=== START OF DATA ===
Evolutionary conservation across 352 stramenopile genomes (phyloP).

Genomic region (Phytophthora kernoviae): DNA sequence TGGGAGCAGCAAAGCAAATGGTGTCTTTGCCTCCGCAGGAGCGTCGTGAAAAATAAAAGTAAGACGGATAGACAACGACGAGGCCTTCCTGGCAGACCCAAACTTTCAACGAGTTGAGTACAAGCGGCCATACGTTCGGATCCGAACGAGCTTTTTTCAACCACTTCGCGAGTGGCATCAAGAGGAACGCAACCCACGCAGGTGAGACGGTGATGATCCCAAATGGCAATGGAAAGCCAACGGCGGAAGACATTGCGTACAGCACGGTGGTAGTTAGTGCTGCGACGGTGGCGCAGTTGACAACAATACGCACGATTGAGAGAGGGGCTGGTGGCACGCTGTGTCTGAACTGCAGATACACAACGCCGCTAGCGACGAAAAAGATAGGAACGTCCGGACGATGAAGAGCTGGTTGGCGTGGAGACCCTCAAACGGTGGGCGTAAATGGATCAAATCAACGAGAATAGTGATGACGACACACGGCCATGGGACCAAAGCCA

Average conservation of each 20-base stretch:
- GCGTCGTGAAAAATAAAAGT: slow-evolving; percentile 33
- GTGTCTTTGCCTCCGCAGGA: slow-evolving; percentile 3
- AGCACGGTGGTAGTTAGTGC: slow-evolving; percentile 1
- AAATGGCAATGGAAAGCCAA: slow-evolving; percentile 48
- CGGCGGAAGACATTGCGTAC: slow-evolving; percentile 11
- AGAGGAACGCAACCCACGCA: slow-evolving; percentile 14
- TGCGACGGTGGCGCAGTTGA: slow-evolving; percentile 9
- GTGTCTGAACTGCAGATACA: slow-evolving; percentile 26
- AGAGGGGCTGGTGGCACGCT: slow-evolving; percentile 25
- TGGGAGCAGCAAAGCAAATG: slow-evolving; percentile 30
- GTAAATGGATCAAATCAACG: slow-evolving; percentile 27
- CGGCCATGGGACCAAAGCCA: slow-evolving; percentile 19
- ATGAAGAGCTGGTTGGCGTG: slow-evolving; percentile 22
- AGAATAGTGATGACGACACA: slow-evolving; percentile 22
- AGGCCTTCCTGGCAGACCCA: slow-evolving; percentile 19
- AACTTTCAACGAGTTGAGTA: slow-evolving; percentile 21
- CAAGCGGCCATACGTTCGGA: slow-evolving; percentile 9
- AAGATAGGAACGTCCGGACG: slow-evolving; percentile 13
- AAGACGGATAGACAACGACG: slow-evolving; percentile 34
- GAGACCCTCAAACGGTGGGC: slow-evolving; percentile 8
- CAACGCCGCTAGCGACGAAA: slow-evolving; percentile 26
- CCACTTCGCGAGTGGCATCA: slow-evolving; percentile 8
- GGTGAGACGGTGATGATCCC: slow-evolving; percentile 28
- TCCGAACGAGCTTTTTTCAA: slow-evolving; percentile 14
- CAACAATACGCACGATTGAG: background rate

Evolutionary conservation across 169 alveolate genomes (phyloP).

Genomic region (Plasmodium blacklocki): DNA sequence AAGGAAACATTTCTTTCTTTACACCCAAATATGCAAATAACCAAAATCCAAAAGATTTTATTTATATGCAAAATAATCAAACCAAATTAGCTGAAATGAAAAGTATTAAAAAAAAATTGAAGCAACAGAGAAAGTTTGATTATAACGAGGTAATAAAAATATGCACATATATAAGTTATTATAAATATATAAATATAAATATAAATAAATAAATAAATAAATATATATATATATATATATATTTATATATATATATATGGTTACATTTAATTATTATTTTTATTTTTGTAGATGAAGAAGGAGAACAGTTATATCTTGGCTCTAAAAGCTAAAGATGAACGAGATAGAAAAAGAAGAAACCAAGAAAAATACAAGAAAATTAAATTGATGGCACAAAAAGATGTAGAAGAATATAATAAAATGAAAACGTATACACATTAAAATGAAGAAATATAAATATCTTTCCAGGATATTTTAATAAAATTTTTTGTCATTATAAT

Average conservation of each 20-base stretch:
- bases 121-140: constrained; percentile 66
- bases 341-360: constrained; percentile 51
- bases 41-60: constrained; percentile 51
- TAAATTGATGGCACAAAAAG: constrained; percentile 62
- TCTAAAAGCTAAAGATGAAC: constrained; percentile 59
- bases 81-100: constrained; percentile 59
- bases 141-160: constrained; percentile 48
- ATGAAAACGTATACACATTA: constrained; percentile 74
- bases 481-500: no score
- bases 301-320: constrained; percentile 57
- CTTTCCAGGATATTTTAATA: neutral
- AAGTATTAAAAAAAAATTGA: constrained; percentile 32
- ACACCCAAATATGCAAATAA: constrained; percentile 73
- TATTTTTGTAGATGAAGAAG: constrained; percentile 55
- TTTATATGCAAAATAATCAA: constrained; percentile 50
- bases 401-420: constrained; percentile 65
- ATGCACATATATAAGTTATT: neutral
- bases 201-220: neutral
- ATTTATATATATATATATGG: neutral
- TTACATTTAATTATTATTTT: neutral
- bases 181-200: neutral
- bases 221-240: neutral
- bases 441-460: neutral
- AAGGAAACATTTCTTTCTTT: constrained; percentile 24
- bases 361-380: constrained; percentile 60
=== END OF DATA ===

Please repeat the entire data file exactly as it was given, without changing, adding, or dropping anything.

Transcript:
Evolutionary conservation across 352 stramenopile genomes (phyloP).

Genomic region (Phytophthora kernoviae): DNA sequence TGGGAGCAGCAAAGCAAATGGTGTCTTTGCCTCCGCAGGAGCGTCGTGAAAAATAAAAGTAAGACGGATAGACAACGACGAGGCCTTCCTGGCAGACCCAAACTTTCAACGAGTTGAGTACAAGCGGCCATACGTTCGGATCCGAACGAGCTTTTTTCAACCACTTCGCGAGTGGCATCAAGAGGAACGCAACCCACGCAGGTGAGACGGTGATGATCCCAAATGGCAATGGAAAGCCAACGGCGGAAGACATTGCGTACAGCACGGTGGTAGTTAGTGCTGCGACGGTGGCGCAGTTGACAACAATACGCACGATTGAGAGAGGGGCTGGTGGCACGCTGTGTCTGAACTGCAGATACACAACGCCGCTAGCGACGAAAAAGATAGGAACGTCCGGACGATGAAGAGCTGGTTGGCGTGGAGACCCTCAAACGGTGGGCGTAAATGGATCAAATCAACGAGAATAGTGATGACGACACACGGCCATGGGACCAAAGCCA

Average conservation of each 20-base stretch:
- GCGTCGTGAAAAATAAAAGT: slow-evolving; percentile 33
- GTGTCTTTGCCTCCGCAGGA: slow-evolving; percentile 3
- AGCACGGTGGTAGTTAGTGC: slow-evolving; percentile 1
- AAATGGCAATGGAAAGCCAA: slow-evolving; percentile 48
- CGGCGGAAGACATTGCGTAC: slow-evolving; percentile 11
- AGAGGAACGCAACCCACGCA: slow-evolving; percentile 14
- TGCGACGGTGGCGCAGTTGA: slow-evolving; percentile 9
- GTGTCTGAACTGCAGATACA: slow-evolving; percentile 26
- AGAGGGGCTGGTGGCACGCT: slow-evolving; percentile 25
- TGGGAGCAGCAAAGCAAATG: slow-evolving; percentile 30
- GTAAATGGATCAAATCAACG: slow-evolving; percentile 27
- CGGCCATGGGACCAAAGCCA: slow-evolving; percentile 19
- ATGAAGAGCTGGTTGGCGTG: slow-evolving; percentile 22
- AGAATAGTGATGACGACACA: slow-evolving; percentile 22
- AGGCCTTCCTGGCAGACCCA: slow-evolving; percentile 19
- AACTTTCAACGAGTTGAGTA: slow-evolving; percentile 21
- CAAGCGGCCATACGTTCGGA: slow-evolving; percentile 9
- AAGATAGGAACGTCCGGACG: slow-evolving; percentile 13
- AAGACGGATAGACAACGACG: slow-evolving; percentile 34
- GAGACCCTCAAACGGTGGGC: slow-evolving; percentile 8
- CAACGCCGCTAGCGACGAAA: slow-evolving; percentile 26
- CCACTTCGCGAGTGGCATCA: slow-evolving; percentile 8
- GGTGAGACGGTGATGATCCC: slow-evolving; percentile 28
- TCCGAACGAGCTTTTTTCAA: slow-evolving; percentile 14
- CAACAATACGCACGATTGAG: background rate

Evolutionary conservation across 169 alveolate genomes (phyloP).

Genomic region (Plasmodium blacklocki): DNA sequence AAGGAAACATTTCTTTCTTTACACCCAAATATGCAAATAACCAAAATCCAAAAGATTTTATTTATATGCAAAATAATCAAACCAAATTAGCTGAAATGAAAAGTATTAAAAAAAAATTGAAGCAACAGAGAAAGTTTGATTATAACGAGGTAATAAAAATATGCACATATATAAGTTATTATAAATATATAAATATAAATATAAATAAATAAATAAATAAATATATATATATATATATATATTTATATATATATATATGGTTACATTTAATTATTATTTTTATTTTTGTAGATGAAGAAGGAGAACAGTTATATCTTGGCTCTAAAAGCTAAAGATGAACGAGATAGAAAAAGAAGAAACCAAGAAAAATACAAGAAAATTAAATTGATGGCACAAAAAGATGTAGAAGAATATAATAAAATGAAAACGTATACACATTAAAATGAAGAAATATAAATATCTTTCCAGGATATTTTAATAAAATTTTTTGTCATTATAAT

Average conservation of each 20-base stretch:
- bases 121-140: constrained; percentile 66
- bases 341-360: constrained; percentile 51
- bases 41-60: constrained; percentile 51
- TAAATTGATGGCACAAAAAG: constrained; percentile 62
- TCTAAAAGCTAAAGATGAAC: constrained; percentile 59
- bases 81-100: constrained; percentile 59
- bases 141-160: constrained; percentile 48
- ATGAAAACGTATACACATTA: constrained; percentile 74
- bases 481-500: no score
- bases 301-320: constrained; percentile 57
- CTTTCCAGGATATTTTAATA: neutral
- AAGTATTAAAAAAAAATTGA: constrained; percentile 32
- ACACCCAAATATGCAAATAA: constrained; percentile 73
- TATTTTTGTAGATGAAGAAG: constrained; percentile 55
- TTTATATGCAAAATAATCAA: constrained; percentile 50
- bases 401-420: constrained; percentile 65
- ATGCACATATATAAGTTATT: neutral
- bases 201-220: neutral
- ATTTATATATATATATATGG: neutral
- TTACATTTAATTATTATTTT: neutral
- bases 181-200: neutral
- bases 221-240: neutral
- bases 441-460: neutral
- AAGGAAACATTTCTTTCTTT: constrained; percentile 24
- bases 361-380: constrained; percentile 60